Summary: What we learn from the story of Jethro and Moses
The learning curve
What we learn from the story of Jethro and Moses
Jethro is Moses’ father-in-law. And he makes a visit to Moses with the intent of giving his son-in-law some advice. Now, I don’t know about you, but, sometimes I have difficulty receiving advice from my in-laws. I love them dearly, but, then I have a “when I want your opinion, I’ll give it to you” attitude; not just with in-laws but with advice in general. Do you relate at all to this? I’m pretty sure I’m not the only one who sometimes struggles with listening to advice. After the Israelites crossed the Red Sea, and they were finally free from the oppression of Egypt, Moses sent his wife and sons to her father’s house. I believe there are a couple of reasons for this:
1. I wonder if Moses had a lot on his mind leading the people of Israel through the desert to Mount Sinai where they would receive further instruction from God, and felt best if his wife and kids were not around.
2. And I’m positive that life on the trail was very hard. If Moses and a couple of his buddies with backpacks were to hike the distance from the Red Sea to the region of Mount Sinai, it would take them about 3 days. It took the nation of Israel 2 months. I’m sure Moses figured that life would be better for his wife and kids if they stayed with Jethro.
This all makes sense to me but Jethro understood something better. He understood that Moses’ first responsibility was not to the nation of Israel but to his own wife and kids. He also understood that Moses was going to burn out as a leader if he didn’t make significant changes to the way he led the people. Jethro’s advice is just as relevant for us today as it was for Moses. And to Moses’ credit, he respected his father-in-law, he listened, and he took action on the advice he was given. How will you take his advice?
lesson 1: Disciple family first (Exodus 18:5)
God expects mom and dad to raise their kids to know Him and to love Him. Jesus tells us that our primary responsibility as His followers is to teach and make disciples. Doesn’t it make sense that a parent who follows Christ would want to teach their children first? Moses sent his family away when he apparently didn’t feel that he could be a husband, dad, and the leader of Israel all at the same time. Sometimes as parents we allow our responsibilities at work, or even at church, to distract us from what must be our primary objective; to raise our children to know and love the Lord. The modern church has allowed parents to become lazy in this way by hiring paid professionals to be the primary spiritual provider for kids. We’ve enabled parents to hand off their kids to a Sunday School teacher, or a youth or children’s minister and we have created the expectation that the church will take care of their Spiritual provision. But mom and dad, no matter what mistakes the church has made in this regard, God’s expectation is clear. You have been given the mandate by God to lead your kids to Spiritual maturity.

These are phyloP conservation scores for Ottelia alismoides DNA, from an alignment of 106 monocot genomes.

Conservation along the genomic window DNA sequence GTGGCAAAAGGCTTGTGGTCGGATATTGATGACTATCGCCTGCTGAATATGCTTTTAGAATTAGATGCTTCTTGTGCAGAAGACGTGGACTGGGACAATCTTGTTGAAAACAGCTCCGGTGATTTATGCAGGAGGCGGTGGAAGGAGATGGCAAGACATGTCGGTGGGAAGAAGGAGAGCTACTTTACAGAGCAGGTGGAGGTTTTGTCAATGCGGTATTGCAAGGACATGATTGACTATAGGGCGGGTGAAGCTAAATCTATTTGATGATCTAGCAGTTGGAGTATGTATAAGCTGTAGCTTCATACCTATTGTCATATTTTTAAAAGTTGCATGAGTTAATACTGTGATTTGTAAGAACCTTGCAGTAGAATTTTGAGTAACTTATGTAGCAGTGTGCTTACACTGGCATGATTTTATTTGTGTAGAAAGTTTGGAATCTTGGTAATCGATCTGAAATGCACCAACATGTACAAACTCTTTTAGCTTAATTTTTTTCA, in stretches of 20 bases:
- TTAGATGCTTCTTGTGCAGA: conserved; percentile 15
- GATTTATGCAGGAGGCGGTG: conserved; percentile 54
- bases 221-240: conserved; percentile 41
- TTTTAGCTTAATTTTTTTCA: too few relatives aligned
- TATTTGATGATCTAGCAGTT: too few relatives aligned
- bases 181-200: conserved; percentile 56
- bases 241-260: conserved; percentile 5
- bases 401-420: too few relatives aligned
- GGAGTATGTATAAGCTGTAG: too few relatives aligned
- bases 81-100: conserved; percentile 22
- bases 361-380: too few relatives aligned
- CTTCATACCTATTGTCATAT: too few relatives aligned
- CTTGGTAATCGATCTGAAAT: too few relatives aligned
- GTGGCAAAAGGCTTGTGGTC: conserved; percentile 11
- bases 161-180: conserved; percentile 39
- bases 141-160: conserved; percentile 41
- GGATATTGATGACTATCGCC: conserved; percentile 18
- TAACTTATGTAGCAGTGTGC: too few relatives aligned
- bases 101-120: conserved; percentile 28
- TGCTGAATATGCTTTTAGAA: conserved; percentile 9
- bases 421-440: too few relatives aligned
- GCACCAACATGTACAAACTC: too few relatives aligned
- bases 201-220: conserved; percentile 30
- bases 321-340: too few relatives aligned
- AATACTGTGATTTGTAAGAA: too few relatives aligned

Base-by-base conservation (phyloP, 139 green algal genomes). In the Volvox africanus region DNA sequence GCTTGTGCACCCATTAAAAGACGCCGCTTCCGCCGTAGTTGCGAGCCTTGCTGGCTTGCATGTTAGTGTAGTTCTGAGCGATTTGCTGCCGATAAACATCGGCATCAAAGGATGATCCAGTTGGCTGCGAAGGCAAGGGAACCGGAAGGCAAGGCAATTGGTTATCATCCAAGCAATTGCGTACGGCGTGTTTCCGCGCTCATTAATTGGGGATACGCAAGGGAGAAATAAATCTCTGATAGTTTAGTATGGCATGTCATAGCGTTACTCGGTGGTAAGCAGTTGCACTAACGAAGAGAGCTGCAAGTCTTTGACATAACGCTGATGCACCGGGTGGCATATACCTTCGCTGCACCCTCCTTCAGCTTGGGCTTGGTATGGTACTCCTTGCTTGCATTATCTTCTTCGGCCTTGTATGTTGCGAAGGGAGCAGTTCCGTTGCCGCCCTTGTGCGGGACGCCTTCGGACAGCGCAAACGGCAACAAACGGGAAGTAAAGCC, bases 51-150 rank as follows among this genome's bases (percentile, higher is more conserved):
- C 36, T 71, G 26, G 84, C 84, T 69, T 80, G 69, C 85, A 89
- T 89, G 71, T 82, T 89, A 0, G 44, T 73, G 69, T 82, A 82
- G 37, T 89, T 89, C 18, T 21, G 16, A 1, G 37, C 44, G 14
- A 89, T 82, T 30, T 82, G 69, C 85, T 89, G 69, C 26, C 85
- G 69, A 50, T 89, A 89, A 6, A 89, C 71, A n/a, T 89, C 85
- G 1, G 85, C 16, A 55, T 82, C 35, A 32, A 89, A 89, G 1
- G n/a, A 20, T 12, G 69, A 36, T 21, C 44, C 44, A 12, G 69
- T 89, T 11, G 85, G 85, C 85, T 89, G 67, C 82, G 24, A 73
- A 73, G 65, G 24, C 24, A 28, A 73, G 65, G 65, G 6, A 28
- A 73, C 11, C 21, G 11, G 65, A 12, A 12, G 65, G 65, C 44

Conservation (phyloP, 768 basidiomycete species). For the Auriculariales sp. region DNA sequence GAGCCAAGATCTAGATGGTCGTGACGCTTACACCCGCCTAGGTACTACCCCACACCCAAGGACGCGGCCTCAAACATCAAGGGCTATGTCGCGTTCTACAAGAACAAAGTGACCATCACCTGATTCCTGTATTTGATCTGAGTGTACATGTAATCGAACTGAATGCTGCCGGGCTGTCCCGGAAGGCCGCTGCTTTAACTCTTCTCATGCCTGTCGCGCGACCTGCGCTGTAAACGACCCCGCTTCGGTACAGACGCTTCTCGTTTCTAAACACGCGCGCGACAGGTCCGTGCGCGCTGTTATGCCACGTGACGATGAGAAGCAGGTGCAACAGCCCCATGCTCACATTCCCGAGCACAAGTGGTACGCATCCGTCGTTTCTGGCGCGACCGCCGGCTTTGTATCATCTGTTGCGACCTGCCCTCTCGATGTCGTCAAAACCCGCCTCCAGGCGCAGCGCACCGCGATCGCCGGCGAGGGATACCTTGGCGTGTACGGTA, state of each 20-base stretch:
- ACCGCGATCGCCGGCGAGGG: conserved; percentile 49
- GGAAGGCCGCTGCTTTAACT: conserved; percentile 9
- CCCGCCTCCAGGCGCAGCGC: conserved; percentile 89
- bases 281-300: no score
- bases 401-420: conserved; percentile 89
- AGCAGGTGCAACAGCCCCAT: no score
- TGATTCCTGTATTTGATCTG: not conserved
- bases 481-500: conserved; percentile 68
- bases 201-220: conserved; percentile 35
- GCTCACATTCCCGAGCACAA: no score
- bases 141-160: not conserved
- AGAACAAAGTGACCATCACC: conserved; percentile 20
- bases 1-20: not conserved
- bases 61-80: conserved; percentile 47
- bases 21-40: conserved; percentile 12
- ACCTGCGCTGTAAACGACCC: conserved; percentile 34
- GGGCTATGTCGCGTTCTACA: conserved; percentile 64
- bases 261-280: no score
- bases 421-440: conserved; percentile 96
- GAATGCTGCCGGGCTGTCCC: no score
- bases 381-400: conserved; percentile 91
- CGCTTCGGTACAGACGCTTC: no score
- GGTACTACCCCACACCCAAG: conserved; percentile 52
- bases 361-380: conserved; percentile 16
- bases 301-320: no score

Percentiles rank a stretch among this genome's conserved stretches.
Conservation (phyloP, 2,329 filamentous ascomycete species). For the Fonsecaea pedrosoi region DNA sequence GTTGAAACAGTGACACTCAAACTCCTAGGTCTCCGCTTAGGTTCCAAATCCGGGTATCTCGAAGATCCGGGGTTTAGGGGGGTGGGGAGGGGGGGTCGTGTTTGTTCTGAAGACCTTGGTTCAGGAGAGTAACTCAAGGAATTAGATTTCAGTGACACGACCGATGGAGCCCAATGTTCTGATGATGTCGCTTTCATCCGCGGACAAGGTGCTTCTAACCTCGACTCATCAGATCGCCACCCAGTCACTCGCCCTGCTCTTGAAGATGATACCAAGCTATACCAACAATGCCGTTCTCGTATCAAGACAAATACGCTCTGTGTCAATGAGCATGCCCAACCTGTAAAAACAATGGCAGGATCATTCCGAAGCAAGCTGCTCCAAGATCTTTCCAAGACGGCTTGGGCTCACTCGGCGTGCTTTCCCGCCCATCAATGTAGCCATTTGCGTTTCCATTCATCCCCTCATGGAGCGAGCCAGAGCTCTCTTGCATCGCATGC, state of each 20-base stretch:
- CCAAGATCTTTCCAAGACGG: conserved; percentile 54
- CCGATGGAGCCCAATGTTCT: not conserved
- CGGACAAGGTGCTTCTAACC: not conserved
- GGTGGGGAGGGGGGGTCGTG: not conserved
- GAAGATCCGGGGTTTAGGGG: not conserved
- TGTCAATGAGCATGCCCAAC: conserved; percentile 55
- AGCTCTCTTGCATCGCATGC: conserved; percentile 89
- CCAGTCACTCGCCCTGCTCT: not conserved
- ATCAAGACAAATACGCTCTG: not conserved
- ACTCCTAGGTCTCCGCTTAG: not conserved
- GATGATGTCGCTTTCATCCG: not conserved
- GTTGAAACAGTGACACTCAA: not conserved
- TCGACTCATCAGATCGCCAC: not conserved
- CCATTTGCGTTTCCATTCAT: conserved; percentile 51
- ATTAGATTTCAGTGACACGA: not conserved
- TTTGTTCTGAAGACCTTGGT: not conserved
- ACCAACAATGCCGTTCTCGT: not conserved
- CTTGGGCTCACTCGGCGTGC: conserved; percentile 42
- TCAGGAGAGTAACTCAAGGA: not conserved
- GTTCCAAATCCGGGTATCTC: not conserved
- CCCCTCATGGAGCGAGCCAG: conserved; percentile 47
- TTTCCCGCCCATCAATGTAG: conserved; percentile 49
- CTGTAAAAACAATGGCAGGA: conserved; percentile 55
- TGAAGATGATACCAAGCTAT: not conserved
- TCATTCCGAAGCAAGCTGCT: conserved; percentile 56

Deuteronomy 6:4-9 - 4 “Listen, O Israel! The LORD is our God, the LORD alone. 5 And you must love the LORD your God with all your heart, all your soul, and all your strength. 6 And you must commit yourselves wholeheartedly to these commands that I am giving you today. 7 Repeat them again and again to your children. Talk about them when you are at home and when you are on the road, when you are going to bed and when you are getting up. 8 Tie them to your hands and wear them on your forehead as reminders. 9 Write them on the doorposts of your house and on your gates.
Matt 28:19-20 - Therefore, go and make disciples of all the nations, baptizing them in the name of the Father and the Son and the Holy Spirit. 20 Teach these new disciples to obey all the commands I have given you. And be sure of this: I am with you always, even to the end of the age.”
Eph 6:4 - Fathers, do not provoke your children to anger by the way you treat them. Rather, bring them up with the discipline and instruction that comes from the Lord.
Lesson 2: Celebrate God and His teaching with fellow believers (18:10-12)
The first thing Jethro led Moses and the leaders of Israel to do was to celebrate how God rescued them from the oppression of slavery in Egypt. What a celebration this must have been. When I consider that Jesus Christ has freed me from my oppression of slavery from my sin, I have the same response. I want to celebrate! Praise God, I don’t have to die in my sin! I can live with God, I can co-exist with Him because of what Jesus did for me. Jethro proclaimed that because of the testimony of the Israelite nation that “I know that God is greater than any other gods” Jethro was preaching to the people. Are you listening to this advice today? Is the God of Abraham, Isaac and Jacob greater than anything else in your life? Are we building each other up to learn more, to serve more, to teach more? Why or why not?